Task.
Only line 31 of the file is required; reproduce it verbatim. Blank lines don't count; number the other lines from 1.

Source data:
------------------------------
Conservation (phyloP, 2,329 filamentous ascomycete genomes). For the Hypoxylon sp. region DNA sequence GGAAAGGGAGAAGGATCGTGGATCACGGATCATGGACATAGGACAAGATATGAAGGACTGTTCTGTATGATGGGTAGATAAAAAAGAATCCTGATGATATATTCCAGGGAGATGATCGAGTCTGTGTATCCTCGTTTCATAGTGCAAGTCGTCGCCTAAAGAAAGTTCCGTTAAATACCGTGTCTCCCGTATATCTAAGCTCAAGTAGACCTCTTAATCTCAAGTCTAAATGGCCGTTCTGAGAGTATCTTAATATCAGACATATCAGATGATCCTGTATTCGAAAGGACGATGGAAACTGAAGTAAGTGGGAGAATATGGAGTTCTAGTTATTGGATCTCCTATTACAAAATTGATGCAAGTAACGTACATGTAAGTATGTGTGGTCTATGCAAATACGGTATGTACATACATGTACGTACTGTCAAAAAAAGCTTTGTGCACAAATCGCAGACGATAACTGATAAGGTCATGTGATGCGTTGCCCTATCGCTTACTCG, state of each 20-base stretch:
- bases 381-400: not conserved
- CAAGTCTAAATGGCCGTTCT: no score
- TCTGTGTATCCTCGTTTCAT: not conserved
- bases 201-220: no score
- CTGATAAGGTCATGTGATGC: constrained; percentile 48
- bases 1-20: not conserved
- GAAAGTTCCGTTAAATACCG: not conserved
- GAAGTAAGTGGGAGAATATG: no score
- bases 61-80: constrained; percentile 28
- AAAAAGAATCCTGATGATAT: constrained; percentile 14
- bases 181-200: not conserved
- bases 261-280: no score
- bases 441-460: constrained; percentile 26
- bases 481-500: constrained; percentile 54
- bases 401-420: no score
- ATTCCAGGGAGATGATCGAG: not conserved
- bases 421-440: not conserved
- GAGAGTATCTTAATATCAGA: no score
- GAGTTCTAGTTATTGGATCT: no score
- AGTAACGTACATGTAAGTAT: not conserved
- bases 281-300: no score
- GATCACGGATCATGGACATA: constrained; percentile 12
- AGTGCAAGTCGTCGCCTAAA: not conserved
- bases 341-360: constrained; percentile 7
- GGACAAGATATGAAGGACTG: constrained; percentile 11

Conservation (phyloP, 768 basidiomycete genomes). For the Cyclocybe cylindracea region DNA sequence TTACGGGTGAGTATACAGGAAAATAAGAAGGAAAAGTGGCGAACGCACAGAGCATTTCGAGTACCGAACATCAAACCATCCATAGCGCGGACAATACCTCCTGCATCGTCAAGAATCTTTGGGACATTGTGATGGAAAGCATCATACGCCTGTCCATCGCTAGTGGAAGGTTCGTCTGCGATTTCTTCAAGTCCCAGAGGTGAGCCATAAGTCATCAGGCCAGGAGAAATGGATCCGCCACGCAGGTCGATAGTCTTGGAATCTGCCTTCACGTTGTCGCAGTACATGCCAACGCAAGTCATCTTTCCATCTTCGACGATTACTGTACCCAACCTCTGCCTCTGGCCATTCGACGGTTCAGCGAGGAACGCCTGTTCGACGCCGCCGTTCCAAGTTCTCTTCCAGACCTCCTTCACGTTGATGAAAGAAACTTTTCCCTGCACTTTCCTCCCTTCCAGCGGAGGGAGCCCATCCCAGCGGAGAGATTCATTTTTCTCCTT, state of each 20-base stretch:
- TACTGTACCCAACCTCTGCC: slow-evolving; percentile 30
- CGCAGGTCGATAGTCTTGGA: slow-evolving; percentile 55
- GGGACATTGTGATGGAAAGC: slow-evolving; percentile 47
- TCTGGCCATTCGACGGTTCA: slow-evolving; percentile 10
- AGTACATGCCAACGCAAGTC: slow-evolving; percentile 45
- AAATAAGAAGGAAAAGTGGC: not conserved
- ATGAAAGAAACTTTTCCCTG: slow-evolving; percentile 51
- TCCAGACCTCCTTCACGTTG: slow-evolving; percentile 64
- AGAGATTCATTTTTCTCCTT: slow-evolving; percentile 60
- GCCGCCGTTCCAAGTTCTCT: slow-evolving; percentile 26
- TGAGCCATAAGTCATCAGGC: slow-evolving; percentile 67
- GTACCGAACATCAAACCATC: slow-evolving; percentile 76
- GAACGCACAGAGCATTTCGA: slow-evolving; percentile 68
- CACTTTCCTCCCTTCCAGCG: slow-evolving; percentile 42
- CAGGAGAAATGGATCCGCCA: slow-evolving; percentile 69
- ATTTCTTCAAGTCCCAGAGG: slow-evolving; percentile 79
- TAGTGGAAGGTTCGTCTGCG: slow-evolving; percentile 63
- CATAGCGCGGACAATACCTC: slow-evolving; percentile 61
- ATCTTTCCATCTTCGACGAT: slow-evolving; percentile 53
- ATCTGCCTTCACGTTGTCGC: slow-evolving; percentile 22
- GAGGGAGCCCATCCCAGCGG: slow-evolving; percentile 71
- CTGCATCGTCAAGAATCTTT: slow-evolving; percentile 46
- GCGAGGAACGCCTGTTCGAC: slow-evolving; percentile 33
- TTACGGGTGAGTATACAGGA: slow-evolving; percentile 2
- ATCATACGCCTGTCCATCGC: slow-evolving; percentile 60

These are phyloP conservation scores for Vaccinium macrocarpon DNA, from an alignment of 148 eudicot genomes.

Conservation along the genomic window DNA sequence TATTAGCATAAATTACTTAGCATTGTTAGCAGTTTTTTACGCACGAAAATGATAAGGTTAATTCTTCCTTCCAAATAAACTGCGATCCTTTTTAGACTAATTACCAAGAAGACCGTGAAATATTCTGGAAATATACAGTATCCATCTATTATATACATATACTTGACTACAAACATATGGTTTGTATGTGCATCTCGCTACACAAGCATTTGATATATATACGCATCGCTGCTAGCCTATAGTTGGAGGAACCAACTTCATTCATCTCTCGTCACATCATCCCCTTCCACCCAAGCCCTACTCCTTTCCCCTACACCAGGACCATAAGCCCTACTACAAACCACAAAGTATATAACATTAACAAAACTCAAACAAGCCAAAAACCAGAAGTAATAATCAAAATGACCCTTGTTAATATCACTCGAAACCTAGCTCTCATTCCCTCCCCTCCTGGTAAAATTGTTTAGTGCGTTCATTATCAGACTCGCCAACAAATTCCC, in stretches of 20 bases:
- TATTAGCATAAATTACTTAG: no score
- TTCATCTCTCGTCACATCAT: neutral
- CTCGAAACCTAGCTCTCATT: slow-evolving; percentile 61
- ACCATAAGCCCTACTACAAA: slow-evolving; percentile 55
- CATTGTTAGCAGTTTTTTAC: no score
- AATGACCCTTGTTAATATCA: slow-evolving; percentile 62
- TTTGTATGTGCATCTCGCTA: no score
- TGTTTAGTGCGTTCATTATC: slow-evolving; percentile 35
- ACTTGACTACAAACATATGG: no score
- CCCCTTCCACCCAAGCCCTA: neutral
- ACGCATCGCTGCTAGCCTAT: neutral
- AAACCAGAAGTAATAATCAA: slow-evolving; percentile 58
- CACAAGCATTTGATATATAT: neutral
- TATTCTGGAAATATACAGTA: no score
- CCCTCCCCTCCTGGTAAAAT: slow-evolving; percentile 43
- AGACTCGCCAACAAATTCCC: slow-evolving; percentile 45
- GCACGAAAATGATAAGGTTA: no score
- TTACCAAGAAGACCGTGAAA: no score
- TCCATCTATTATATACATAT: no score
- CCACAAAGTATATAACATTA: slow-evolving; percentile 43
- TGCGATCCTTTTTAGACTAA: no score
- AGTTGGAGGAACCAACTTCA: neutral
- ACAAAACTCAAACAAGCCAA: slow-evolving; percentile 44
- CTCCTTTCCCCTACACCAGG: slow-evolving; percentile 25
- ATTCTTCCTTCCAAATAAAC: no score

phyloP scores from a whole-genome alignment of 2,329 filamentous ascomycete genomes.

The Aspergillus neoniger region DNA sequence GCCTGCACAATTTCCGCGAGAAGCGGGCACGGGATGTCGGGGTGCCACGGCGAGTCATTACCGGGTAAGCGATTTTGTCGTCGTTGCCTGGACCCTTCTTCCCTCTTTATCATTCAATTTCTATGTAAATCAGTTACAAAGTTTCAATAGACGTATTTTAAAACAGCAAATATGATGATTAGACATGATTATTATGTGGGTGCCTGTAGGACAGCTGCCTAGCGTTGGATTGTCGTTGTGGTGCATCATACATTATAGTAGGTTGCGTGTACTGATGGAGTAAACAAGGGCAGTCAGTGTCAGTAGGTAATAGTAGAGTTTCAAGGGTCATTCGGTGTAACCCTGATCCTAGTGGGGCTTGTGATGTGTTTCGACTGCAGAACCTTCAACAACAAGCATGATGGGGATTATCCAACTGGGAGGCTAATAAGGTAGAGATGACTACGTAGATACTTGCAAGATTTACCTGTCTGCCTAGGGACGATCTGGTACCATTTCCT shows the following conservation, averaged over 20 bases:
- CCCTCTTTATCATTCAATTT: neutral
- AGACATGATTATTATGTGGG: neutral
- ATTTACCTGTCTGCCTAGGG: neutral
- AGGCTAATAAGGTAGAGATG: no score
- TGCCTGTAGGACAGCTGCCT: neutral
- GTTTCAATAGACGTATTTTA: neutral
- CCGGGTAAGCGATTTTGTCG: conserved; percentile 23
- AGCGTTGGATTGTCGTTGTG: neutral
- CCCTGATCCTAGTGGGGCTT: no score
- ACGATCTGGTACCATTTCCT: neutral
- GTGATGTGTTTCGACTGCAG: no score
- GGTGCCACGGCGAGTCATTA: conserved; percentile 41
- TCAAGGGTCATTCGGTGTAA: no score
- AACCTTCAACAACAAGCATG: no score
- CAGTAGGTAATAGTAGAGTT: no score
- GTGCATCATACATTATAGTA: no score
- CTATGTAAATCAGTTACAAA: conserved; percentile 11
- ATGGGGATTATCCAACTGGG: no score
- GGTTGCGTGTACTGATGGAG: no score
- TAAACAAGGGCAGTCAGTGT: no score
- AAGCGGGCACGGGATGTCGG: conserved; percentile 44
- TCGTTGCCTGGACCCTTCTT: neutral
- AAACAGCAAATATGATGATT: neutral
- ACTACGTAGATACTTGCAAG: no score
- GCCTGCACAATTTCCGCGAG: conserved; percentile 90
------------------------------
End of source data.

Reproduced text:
- TCTGGCCATTCGACGGTTCA: slow-evolving; percentile 10